Angola has been a big hit in mainstream media and on Jamaican streets, landing him several shows locally and overseas in the last six months. Going Home, Vital and others proved that this was not just any ordinary, fly-by-night tinker in his music, but someone whose vision is more wide-ranging than some veteran acts in today’s business, if you listen to his content. 2014 will be a year in which music lovers will look on him Highly! As he would say.

Male Deejay of the Year – I-Octane

Male Deejay of the Year – I-Octane

Honorable Mentions – Aidonia, Vybz Kartel

There was a huge struggle with this pick, nearly a temptation to leave this award vacant in all honesty, as no Dancehall artist really made his mark on the scene all year-round, struggling for a string of hits.

Konshens, who asserted his authority in Dancehall throughout 2012 with a slew of number ones, was mostly an afterthought this year, with Pull Up To Mi Bumper (feat. J Capri) really being his only standout song, with well over six million YouTube views.

Vybz Kartel, still awaiting word on his freedom from a long-standing murder charge, produced his share of noteworthy songs such as School, Business and Georgina. But, as often the case with the ‘Worl’ Boss’ in recent years, he follows up one big song with five low quality ones.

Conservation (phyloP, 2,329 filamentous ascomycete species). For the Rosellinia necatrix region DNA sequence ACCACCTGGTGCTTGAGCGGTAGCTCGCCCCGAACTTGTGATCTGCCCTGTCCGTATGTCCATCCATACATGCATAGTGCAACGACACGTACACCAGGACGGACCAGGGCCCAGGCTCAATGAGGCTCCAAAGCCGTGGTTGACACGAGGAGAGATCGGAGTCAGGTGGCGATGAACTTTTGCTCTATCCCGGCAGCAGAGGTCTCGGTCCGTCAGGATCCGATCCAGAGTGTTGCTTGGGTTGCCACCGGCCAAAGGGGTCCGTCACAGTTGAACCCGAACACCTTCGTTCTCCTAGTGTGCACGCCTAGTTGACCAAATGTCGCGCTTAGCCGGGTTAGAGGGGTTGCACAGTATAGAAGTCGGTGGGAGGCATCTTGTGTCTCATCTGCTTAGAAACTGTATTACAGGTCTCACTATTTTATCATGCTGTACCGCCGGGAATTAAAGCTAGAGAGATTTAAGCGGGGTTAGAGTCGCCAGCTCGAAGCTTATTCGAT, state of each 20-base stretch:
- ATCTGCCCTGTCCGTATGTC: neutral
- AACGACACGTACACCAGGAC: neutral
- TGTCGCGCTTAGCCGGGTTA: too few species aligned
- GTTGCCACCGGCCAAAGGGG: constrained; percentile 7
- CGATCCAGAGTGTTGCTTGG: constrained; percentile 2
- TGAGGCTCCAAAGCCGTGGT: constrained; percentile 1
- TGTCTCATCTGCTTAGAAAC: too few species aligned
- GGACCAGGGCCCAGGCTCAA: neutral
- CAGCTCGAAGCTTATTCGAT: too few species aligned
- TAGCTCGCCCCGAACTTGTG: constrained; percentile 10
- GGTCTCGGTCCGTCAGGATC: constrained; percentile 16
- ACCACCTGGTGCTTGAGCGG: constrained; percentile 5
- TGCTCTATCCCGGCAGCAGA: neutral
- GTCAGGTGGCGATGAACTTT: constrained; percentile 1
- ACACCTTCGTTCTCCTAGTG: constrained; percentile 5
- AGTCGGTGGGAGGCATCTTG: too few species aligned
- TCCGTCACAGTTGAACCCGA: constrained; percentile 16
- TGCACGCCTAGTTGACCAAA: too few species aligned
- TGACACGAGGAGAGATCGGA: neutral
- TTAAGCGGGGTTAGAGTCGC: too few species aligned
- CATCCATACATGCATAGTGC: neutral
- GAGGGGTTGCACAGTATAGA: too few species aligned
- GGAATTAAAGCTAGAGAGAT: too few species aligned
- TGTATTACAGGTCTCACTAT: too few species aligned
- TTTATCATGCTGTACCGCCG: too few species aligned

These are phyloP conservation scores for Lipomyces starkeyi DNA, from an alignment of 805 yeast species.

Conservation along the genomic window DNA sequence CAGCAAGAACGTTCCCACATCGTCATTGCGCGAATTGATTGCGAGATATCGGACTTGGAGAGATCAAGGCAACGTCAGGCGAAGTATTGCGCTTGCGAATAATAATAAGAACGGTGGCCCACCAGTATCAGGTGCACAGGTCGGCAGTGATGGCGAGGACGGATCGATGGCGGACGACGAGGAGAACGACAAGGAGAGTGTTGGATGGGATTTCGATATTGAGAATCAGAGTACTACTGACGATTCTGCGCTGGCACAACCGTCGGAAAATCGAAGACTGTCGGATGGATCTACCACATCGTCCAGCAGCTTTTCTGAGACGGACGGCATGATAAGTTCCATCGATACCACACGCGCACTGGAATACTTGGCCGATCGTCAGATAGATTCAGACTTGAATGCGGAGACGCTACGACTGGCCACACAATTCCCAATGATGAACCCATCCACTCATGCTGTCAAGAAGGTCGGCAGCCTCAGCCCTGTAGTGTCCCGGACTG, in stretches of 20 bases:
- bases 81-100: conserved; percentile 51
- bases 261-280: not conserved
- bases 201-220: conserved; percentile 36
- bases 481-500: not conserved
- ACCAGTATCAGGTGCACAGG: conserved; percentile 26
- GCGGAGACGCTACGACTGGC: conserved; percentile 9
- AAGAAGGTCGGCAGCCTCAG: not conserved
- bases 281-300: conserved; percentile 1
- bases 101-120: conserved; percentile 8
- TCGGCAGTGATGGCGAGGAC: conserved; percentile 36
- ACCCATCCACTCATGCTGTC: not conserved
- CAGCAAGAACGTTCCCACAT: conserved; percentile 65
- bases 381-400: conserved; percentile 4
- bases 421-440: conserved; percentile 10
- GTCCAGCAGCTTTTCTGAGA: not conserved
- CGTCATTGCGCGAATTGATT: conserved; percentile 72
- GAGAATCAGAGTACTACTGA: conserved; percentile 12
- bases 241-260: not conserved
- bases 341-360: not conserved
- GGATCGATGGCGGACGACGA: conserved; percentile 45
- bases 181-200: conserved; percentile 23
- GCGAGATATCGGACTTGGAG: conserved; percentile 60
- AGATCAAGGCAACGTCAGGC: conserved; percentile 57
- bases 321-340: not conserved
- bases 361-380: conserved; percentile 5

Aidonia certainly looked like the frontrunner in the first half of the year, driving female audiences mad with songs like Fi Di Jockey, Bruki and Tip Pon Yuh Toe, but his work released since the summer drastically failed to replicate that early success.

So, in the end, this honour goes to I-Octane. His hit at the start of the year, Gyal A Gimme Bunwas a hit with music lovers, adding a mix of old-school vibes with new school humor, as evidenced by the accompanying video. Happy Time and Wine and Jiggle have also been strong on local charts and, despite some skepticism going in, Octane validated the faith shown in him by Reggae Sumfest organizers to close their Dancehall Night with one of his better performances.

Mind you, this was not as solid a year for him as 2010 was, but in a year where many Dancehall acts flattered to deceive, he managed to topple them all.

Female Deejay of the Year – Lady Saw

 Female Deejay of the Year – Lady Saw

Female Deejay of the Year – Lady Sawjamaica-gleaner.com

Honorable Mentions – Macka Diamond, Spice

Unlike the male version of this category, the female one took much less thought, because frankly, content from female deejays was very limited.